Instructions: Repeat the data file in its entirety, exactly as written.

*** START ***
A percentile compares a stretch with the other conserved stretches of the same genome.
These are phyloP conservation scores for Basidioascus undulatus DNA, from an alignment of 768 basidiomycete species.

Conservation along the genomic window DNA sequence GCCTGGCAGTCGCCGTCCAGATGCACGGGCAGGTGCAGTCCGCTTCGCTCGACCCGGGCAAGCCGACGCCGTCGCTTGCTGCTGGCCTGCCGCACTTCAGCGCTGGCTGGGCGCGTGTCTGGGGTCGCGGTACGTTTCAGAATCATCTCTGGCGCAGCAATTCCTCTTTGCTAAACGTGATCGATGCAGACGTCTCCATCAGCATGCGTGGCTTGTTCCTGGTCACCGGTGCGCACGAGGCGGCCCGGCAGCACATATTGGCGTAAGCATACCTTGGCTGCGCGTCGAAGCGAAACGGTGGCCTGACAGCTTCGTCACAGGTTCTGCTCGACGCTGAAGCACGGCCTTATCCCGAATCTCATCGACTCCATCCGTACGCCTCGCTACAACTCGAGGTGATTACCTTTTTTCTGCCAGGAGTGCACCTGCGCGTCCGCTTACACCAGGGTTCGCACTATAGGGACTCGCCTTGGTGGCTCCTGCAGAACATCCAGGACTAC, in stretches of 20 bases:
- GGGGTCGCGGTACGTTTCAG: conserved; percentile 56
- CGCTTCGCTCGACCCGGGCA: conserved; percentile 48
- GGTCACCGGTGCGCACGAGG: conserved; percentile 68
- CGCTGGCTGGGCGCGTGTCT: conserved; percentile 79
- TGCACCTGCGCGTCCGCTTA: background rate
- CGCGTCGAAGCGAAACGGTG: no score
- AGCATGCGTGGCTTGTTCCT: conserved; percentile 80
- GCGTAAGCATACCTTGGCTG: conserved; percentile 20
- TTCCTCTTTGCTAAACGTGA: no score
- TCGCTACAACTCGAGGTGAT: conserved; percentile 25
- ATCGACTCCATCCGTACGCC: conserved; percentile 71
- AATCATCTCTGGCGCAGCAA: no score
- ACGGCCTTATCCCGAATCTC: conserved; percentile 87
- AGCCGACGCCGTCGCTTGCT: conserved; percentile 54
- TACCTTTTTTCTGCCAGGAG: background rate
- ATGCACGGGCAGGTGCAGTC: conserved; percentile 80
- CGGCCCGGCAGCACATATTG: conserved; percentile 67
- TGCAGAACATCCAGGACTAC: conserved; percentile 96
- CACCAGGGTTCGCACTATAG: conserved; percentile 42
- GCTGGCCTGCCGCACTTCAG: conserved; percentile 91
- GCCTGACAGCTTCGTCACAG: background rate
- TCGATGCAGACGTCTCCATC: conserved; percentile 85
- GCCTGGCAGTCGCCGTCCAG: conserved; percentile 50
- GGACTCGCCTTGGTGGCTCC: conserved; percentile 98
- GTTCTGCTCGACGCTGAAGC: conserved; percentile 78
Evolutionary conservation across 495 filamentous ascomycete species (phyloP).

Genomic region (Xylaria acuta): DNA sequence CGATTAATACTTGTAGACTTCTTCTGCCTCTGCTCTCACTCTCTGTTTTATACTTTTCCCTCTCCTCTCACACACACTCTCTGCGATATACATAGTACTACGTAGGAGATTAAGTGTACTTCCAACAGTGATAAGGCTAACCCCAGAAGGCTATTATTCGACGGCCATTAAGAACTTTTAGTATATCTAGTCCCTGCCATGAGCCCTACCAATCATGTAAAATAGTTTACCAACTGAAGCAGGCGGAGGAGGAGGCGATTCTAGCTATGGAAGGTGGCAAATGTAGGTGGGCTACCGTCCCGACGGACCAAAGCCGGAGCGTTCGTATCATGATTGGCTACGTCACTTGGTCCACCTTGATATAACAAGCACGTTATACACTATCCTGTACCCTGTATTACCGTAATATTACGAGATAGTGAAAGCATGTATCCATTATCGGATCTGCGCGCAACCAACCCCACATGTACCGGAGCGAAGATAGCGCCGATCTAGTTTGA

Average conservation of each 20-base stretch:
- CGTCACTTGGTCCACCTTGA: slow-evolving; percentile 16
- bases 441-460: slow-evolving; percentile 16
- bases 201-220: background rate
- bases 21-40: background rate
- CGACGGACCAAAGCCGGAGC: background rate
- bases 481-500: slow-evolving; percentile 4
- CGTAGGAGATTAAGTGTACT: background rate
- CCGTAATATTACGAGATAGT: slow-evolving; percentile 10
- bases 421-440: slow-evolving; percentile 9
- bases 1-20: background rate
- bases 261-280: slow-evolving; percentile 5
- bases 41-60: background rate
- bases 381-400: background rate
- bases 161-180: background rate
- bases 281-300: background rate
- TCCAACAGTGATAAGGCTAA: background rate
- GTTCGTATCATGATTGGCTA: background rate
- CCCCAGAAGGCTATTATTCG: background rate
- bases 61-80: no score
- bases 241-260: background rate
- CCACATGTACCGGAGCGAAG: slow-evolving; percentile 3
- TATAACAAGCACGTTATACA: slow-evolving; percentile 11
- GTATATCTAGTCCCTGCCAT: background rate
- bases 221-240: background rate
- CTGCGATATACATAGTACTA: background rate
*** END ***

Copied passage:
A percentile compares a stretch with the other conserved stretches of the same genome.
These are phyloP conservation scores for Basidioascus undulatus DNA, from an alignment of 768 basidiomycete species.

Conservation along the genomic window DNA sequence GCCTGGCAGTCGCCGTCCAGATGCACGGGCAGGTGCAGTCCGCTTCGCTCGACCCGGGCAAGCCGACGCCGTCGCTTGCTGCTGGCCTGCCGCACTTCAGCGCTGGCTGGGCGCGTGTCTGGGGTCGCGGTACGTTTCAGAATCATCTCTGGCGCAGCAATTCCTCTTTGCTAAACGTGATCGATGCAGACGTCTCCATCAGCATGCGTGGCTTGTTCCTGGTCACCGGTGCGCACGAGGCGGCCCGGCAGCACATATTGGCGTAAGCATACCTTGGCTGCGCGTCGAAGCGAAACGGTGGCCTGACAGCTTCGTCACAGGTTCTGCTCGACGCTGAAGCACGGCCTTATCCCGAATCTCATCGACTCCATCCGTACGCCTCGCTACAACTCGAGGTGATTACCTTTTTTCTGCCAGGAGTGCACCTGCGCGTCCGCTTACACCAGGGTTCGCACTATAGGGACTCGCCTTGGTGGCTCCTGCAGAACATCCAGGACTAC, in stretches of 20 bases:
- GGGGTCGCGGTACGTTTCAG: conserved; percentile 56
- CGCTTCGCTCGACCCGGGCA: conserved; percentile 48
- GGTCACCGGTGCGCACGAGG: conserved; percentile 68
- CGCTGGCTGGGCGCGTGTCT: conserved; percentile 79
- TGCACCTGCGCGTCCGCTTA: background rate
- CGCGTCGAAGCGAAACGGTG: no score
- AGCATGCGTGGCTTGTTCCT: conserved; percentile 80
- GCGTAAGCATACCTTGGCTG: conserved; percentile 20
- TTCCTCTTTGCTAAACGTGA: no score
- TCGCTACAACTCGAGGTGAT: conserved; percentile 25
- ATCGACTCCATCCGTACGCC: conserved; percentile 71
- AATCATCTCTGGCGCAGCAA: no score
- ACGGCCTTATCCCGAATCTC: conserved; percentile 87
- AGCCGACGCCGTCGCTTGCT: conserved; percentile 54
- TACCTTTTTTCTGCCAGGAG: background rate
- ATGCACGGGCAGGTGCAGTC: conserved; percentile 80
- CGGCCCGGCAGCACATATTG: conserved; percentile 67
- TGCAGAACATCCAGGACTAC: conserved; percentile 96
- CACCAGGGTTCGCACTATAG: conserved; percentile 42
- GCTGGCCTGCCGCACTTCAG: conserved; percentile 91
- GCCTGACAGCTTCGTCACAG: background rate
- TCGATGCAGACGTCTCCATC: conserved; percentile 85
- GCCTGGCAGTCGCCGTCCAG: conserved; percentile 50
- GGACTCGCCTTGGTGGCTCC: conserved; percentile 98
- GTTCTGCTCGACGCTGAAGC: conserved; percentile 78
Evolutionary conservation across 495 filamentous ascomycete species (phyloP).

Genomic region (Xylaria acuta): DNA sequence CGATTAATACTTGTAGACTTCTTCTGCCTCTGCTCTCACTCTCTGTTTTATACTTTTCCCTCTCCTCTCACACACACTCTCTGCGATATACATAGTACTACGTAGGAGATTAAGTGTACTTCCAACAGTGATAAGGCTAACCCCAGAAGGCTATTATTCGACGGCCATTAAGAACTTTTAGTATATCTAGTCCCTGCCATGAGCCCTACCAATCATGTAAAATAGTTTACCAACTGAAGCAGGCGGAGGAGGAGGCGATTCTAGCTATGGAAGGTGGCAAATGTAGGTGGGCTACCGTCCCGACGGACCAAAGCCGGAGCGTTCGTATCATGATTGGCTACGTCACTTGGTCCACCTTGATATAACAAGCACGTTATACACTATCCTGTACCCTGTATTACCGTAATATTACGAGATAGTGAAAGCATGTATCCATTATCGGATCTGCGCGCAACCAACCCCACATGTACCGGAGCGAAGATAGCGCCGATCTAGTTTGA

Average conservation of each 20-base stretch:
- CGTCACTTGGTCCACCTTGA: slow-evolving; percentile 16
- bases 441-460: slow-evolving; percentile 16
- bases 201-220: background rate
- bases 21-40: background rate
- CGACGGACCAAAGCCGGAGC: background rate
- bases 481-500: slow-evolving; percentile 4
- CGTAGGAGATTAAGTGTACT: background rate
- CCGTAATATTACGAGATAGT: slow-evolving; percentile 10
- bases 421-440: slow-evolving; percentile 9
- bases 1-20: background rate
- bases 261-280: slow-evolving; percentile 5
- bases 41-60: background rate
- bases 381-400: background rate
- bases 161-180: background rate
- bases 281-300: background rate
- TCCAACAGTGATAAGGCTAA: background rate
- GTTCGTATCATGATTGGCTA: background rate
- CCCCAGAAGGCTATTATTCG: background rate
- bases 61-80: no score
- bases 241-260: background rate
- CCACATGTACCGGAGCGAAG: slow-evolving; percentile 3
- TATAACAAGCACGTTATACA: slow-evolving; percentile 11
- GTATATCTAGTCCCTGCCAT: background rate
- bases 221-240: background rate
- CTGCGATATACATAGTACTA: background rate